More than 50 people came in support and opposition of the controversial James Run Corporate Campus development project during a public hearing before the Harford County Council's regular legislative meeting in Bel Air Tuesday evening.

Many of those attending wore white T-shirts expressing their support of the project, many of which were with Dixie Construction Company of Churchville, a major road and utilities contractor in Harford County. On the back of the T-shirts was stenciled: "New Jobs – Safer Roads – Taxpayer Friendly."

Close to 30 people voiced their opinions — in favor and against the mixed use office, retail and residential development — during the public hearing.

The county council did not vote Tuesday on the legislation for James Run's tax-increment financing, or TIF. Action by the council will be taken "sometime in the November legislative session," Council President Billy Boniface.

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The legislation will allow the developers of James Run to sell up to $23 million in low interest bonds to build roads and other infrastructure associated with the development.

The low interest rate would be made possible by the county government fronting for borrowing. Property tax revenue generated by the finished development will be dedicated to paying off the bonds. If there is any shortfall in such revenue, which is expected to occur in the early stages, special taxes would be levied on the development.

The county government will not be liable for repaying the bonds, nor will its credit rating be impacted, county officials have stressed.

Owners of the project are listed as 95-543 LLC and Bren Mar 1 LLC. During the hearing, Peterson Companies was identified as developer of the project's retail component. JR Lodging was identified as developer of the lodging component.

"Spur" growth, official says

County Economic Development Director Jim Richardson gave a presentation on the impacts of the project to the county council, including the estimated number of jobs that project could bring in and approximately when the county would begin to see revenue coming in through property tax.

Richardson stressed the appeal of the 111-acre James Run property on Route 543 at I-95, about seven miles southeast of Bel Air, and called it "one of the best locations" left along the I-95 corridor between Washington D.C. and New York City.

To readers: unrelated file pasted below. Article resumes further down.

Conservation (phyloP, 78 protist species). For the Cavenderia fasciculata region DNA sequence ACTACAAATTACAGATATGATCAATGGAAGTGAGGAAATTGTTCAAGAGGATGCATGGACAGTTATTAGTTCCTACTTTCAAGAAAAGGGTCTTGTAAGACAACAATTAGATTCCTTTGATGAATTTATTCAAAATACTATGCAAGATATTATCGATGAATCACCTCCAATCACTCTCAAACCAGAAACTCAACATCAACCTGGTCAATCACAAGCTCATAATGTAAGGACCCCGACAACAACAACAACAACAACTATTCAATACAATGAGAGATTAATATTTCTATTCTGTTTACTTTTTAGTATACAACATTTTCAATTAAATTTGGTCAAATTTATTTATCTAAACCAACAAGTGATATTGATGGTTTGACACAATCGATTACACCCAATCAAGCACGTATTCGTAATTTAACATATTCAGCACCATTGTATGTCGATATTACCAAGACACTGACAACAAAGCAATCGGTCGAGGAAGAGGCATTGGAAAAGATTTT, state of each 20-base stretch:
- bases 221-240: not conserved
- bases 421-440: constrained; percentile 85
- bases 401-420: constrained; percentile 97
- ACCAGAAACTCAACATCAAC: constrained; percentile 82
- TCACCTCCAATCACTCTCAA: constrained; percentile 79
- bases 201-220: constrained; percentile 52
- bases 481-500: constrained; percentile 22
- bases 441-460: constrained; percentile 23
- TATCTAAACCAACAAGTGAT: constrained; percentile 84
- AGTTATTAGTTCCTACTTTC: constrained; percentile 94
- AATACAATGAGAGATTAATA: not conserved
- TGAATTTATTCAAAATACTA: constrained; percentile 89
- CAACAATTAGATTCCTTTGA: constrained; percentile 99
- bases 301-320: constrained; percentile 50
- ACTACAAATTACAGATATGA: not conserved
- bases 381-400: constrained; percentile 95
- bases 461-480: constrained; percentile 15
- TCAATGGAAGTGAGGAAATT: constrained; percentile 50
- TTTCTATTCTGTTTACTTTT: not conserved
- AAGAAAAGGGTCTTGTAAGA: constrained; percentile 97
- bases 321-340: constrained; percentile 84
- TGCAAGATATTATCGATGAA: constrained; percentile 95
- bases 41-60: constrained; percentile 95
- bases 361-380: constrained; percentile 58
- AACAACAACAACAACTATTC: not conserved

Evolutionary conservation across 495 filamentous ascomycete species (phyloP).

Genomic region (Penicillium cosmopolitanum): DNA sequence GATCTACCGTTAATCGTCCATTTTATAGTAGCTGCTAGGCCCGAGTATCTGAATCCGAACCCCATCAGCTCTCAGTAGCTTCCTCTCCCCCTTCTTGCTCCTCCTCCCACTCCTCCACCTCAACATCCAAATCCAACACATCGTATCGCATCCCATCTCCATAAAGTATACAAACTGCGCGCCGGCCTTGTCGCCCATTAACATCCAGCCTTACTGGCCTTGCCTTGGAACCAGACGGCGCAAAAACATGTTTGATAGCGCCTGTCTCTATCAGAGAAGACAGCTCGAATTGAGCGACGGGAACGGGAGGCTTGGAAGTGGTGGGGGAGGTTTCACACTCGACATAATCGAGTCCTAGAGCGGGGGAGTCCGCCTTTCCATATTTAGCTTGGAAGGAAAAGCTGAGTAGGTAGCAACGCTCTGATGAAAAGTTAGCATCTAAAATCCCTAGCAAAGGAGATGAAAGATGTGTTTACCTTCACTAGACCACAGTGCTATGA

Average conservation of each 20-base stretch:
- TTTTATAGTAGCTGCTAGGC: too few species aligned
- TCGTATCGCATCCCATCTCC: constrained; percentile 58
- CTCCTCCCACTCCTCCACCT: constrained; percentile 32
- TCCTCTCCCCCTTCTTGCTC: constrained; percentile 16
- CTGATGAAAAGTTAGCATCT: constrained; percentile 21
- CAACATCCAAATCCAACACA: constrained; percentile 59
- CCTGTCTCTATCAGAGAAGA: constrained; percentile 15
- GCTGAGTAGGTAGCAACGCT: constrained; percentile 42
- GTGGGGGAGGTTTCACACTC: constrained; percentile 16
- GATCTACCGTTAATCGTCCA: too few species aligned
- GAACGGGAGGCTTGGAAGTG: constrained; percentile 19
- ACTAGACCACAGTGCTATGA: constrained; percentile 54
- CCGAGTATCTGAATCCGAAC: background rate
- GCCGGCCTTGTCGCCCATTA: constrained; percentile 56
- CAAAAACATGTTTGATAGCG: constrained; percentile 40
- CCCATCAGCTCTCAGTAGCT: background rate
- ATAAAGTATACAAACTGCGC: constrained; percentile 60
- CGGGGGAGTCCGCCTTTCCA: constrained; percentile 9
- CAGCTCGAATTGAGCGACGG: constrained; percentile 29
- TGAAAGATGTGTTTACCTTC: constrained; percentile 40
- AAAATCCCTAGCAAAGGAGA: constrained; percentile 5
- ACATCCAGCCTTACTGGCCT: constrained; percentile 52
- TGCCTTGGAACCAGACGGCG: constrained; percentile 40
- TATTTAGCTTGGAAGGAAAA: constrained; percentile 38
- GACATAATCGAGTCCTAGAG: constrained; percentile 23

The project would have 388 lodging house units, 325,000 square-feet of retail space and 540,000 square-feet of Class A office space, Richardson said; however, some of his figures were in conflict with fiscal impact note prepared by the county auditor and made part of the legislation the council will be considering. That report, citing "the most recently submitted development plan," states the project will have 636 "rooms," 300,000 square feet of retail and 540,000 square feet of office.

One of the controversial aspects in some of the public's mind has been the residential component, which has grown to 656,500 square feet, more than 40 percent of the total project, and has frequently been referred to by the developer's representatives as a "lodging house."

The extended stay lodging, Richardson said, is aimed toward housing military members and government employees on temporary assignments, as well as families in need of temporary housing and corporate business travelers.

Currently, the county receives $69,000 in property tax revenue every year from the property, a former golf course and private park, but if the development is built, tax revenue can go up to $4.9 million over the course of several years, according to Richardson's comments to the council.

According to the fiscal impact note, however, the project won't generate enough tax revenue to cover the annual bond repayment costs until the 2018-22 period, when the note estimates $9.5 million in taxes will be generated annually against $8.6 million in debt service costs, a net to the county of $880,000. After that period, the project is estimated to generate $5 million up to $13 million, as the debt is repaid, according to figures compiled by an outside consultant.

It is estimated that 2,730 full-time direct on-site and 1,428 indirect jobs off-site would be created as a result of the development.

In addition, an estimated 2,234 temporary jobs, mostly related to construction, also would be created.

From the TIF, the county would mainly see a positive impact to water and sewer services and improvements to roads that would be affected by the project.

"TIFs spur economic growth," Richardson said. "There's no question about that."